The Londoness


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Review: Jodie Comer in Prima Facie

I have just witnessed Jodie Comer performing a feat which even nine lives Villanelle wouldn’t be able to pull off: a one-hundred-minute solo performance on stage in Prima Facie at the Harold Pinter theatre, without an interval and hardly pausing for breath. She even manages to get drenched, dry off, change outfits – and accents – and do it all with the poise and professionalism of an actress many years her senior. But this is in fact Comer’s debut on the West End stage, and it’s left the entire audience both crying and whooping during the standing ovation.

Prima Facie is Suzie Miller’s brainchild, someone who knows a thing or two about the play’s subject matter as she was a former legal eagle. The play won the Australian Writers’ Guild Award for Drama, and I wouldn’t be surprised if it goes on to win several Oliviers, not to mention Tonys, if it makes the hop over to Broadway. It’s skilfully directed by Justin Martin, with set design by Miriam Buether and seriously clever lighting design by Olivier-award winner Natasha Chivers.

Comer plays Tessa, a young, ruthless and successful barrister who pushes through the boundaries of gender and class to get to the top of her game. She specialises in getting men off sexual assault charges, initially dumbing herself down in court only to show how formidable she is as she goes in for the final kill. She believes in the system: “the law is the law.” She’s sassy, arrogant, confident and brilliant. The Liverpudlian actress’s accent hangs over Tessa, subtle at first but waltzing in and out of the evening as if to remind us of her working class roots.

But suddenly, Tessa’s life implodes when a colleague rapes her whilst they are out on a date. She decides to pursue a rape charge, but she is now on the other side of the stand – and it’s crushing. One minute, she’s in the saddle, master of her universe, and the next, she’s drowning in patriarchal legal quicksand.

Tessa reminds us that statistically, one in three women in the room have been victims of sexual assault. She’s angry, frustrated, sad and bewildered as she is defeated – and humiliated – by the legal system which she so vociferously supported. The play asks some tough questions about sexual consent, violence, power and the lack of justice for women, all with a thundering call for change.

The evening will leave you gasping at Comer’s commanding and nuanced performance. But it’s not all angst and despair– there’s a lot of humour and wit during the 100-minute play. At one point, Comer pulls off a vomiting scene with hilarity and even manages to look sexy in the process.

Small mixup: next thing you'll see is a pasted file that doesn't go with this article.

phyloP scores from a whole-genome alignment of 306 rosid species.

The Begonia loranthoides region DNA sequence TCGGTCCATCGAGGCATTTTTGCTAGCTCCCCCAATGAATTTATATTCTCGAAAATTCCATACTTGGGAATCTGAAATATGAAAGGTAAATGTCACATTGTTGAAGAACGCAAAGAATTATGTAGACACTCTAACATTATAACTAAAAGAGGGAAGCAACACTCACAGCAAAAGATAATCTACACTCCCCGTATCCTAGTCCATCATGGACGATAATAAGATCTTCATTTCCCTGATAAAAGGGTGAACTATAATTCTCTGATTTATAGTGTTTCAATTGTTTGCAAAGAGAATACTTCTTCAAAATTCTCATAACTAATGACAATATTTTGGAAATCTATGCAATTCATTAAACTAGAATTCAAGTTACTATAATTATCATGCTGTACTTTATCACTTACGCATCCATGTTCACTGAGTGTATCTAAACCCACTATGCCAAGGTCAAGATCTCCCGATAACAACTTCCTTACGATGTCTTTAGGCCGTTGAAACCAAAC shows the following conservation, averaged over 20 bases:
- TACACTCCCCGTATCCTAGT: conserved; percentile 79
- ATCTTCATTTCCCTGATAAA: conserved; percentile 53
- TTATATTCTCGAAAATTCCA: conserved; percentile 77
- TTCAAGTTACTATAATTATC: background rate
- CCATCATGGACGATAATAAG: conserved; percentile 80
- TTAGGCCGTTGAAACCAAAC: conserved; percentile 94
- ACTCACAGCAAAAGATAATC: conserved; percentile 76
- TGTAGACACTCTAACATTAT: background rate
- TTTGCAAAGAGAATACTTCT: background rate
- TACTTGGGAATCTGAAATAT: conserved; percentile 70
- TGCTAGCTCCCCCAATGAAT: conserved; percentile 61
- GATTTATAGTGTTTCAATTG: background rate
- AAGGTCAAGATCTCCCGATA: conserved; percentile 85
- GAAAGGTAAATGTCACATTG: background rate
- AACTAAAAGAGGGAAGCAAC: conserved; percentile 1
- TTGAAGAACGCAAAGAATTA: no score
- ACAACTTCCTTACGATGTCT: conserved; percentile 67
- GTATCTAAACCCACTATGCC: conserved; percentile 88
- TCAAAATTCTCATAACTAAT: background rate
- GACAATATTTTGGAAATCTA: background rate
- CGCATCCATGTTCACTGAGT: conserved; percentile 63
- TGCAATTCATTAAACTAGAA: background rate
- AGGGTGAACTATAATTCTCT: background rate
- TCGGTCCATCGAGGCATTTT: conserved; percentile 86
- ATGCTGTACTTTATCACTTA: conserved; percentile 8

Prima Facie is an urgent, unflinching drama. Whether you’ve been the victim of assault, or you know someone who has been, we were all Tessa in the room. I was her, you were her, Comer was her, and I’ve never witnessed anything quite like it in a theatre before.

Prima Facie Jodie Comer

How to get tickets for Prima Facie

It’s a sold-out run, but there are a couple of other ways you can get Prima Facie tickets:

– 30 Pay What You Can tickets are released at 10am every Wednesday for every performance the following week. To join the queue, click here.

– A limited number of standing tickets are available at the box office on the day of performance. Head over to the Harold Pinter Theatre, Panton St, London SW1Y 4DN to try your luck.

– And if all else fails, the good news is you can watch a live recording of Prima Facie in cinemas around the world on July 21 with NT Live. Click here for tickets and participating cinemas.

Prima Facie | Harold Pinter Theatre | On until 18 June | Run time: 100 minutes | More information.

A London arts and culture blog featuring articles about art, theatre, opera, dance, music and design.

4 Comments

  • Ian Jones

    April 22, 2022 at 2:06 pm

    I completely agree! I was in the front row at yesterday’s matinee performance and it was a life-changing experience! Jodie is a brilliant actress. According to the programme, it was her stage debut, not just her West End debut. She took the first 20 minutes at a breakneck speed – a more experienced stage actress might have developed the text a little more – but once she was into her stride, she commanded your attention completely for the next hour. So many great moments. The audience interaction. The ‘set piece’ routines. The Villanelle handbrake turns as she switches her voice and intonation. The closing speech to the audience. Bravo! I just want to see it again! I can’t wait for the NT Live performance to see how she takes the role even further. Already a shoo-in for the acting awards (not forgetting Suzie Miller for the writing too), this is a confident, assured performance from one of our most remarkable, modest, and relatable stars.

    Reply

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